Tis the season for tax refunds!
It goes nearly without saying that a tax refund – whether a debtor in bankruptcy has physically received it or not – is property of the debtor’s bankruptcy estate and vulnerable to being taken by a chapter 7 trustee and distributed among creditors. Often times, a tax refund can be shielded from the reach of a trustee by invoking the debtor’s “wildcard” exemption. In North Carolina, the wildcard exemption is $5,000 per spouse, but is only available if a debtor is not using all of his available homestead exemption. Also, a wildcard exemption can be easily used up in protecting other assets like car.
More interestingly, is the question of how a tax refund is allocated between spouses, especially if only one spouse is filing bankruptcy. If the debtor-husband works outside the home and the non-debtor wife stays home with the kids, is a tax refund flowing from a joint tax return owned equally by the husband and wife? Some have argued that, since the husband was the one paying the tax in the first place (since he was working), the refund he receives from overpaying those taxes should be considered his alone. If that’s the case, then a $7,000 tax refund will be subject to a trustee helping himself to at least $2,000 of that money (assuming that the husband is able to use his full $5,000 wildcard exemption).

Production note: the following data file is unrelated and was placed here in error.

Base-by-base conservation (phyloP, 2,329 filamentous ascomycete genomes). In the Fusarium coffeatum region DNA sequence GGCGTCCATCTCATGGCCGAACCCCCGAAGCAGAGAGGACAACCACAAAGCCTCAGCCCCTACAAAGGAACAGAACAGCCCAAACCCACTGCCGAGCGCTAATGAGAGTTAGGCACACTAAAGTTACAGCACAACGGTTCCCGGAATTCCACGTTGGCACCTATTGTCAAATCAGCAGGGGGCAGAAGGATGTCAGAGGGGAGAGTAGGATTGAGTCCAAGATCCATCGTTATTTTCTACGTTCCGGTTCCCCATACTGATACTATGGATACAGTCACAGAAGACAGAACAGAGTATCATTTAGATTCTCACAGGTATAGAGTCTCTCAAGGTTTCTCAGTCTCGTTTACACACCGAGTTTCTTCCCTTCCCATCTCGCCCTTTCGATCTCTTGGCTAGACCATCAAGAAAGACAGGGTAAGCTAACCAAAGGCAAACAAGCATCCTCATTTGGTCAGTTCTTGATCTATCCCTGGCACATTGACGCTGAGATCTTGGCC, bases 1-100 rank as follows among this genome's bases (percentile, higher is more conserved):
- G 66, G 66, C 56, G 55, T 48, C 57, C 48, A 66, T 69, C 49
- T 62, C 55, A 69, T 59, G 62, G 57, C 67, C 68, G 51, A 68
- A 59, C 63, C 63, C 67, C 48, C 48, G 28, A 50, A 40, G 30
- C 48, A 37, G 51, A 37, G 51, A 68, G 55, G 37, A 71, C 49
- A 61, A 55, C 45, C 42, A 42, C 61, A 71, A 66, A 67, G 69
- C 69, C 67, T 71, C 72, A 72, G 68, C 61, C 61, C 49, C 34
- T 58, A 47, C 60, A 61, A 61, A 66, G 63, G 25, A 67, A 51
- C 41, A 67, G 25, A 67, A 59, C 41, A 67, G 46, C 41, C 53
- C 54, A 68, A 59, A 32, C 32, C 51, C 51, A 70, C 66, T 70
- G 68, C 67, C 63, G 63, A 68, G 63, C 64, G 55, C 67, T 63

If, however, the $7,000 is divided 50/50 between the bankruptcy husband and the non-filing wife, then only $3,500 of the refund will be considered property of the bankruptcy estate and it is much more likely that the debtor will be able to protect all of the refund. Fortunately, in our district, that is how the judges view tax refunds. A tax refund arising from a jointly file tax return is the joint property of both husband and wife, regardless of who was paying the tax in the first place.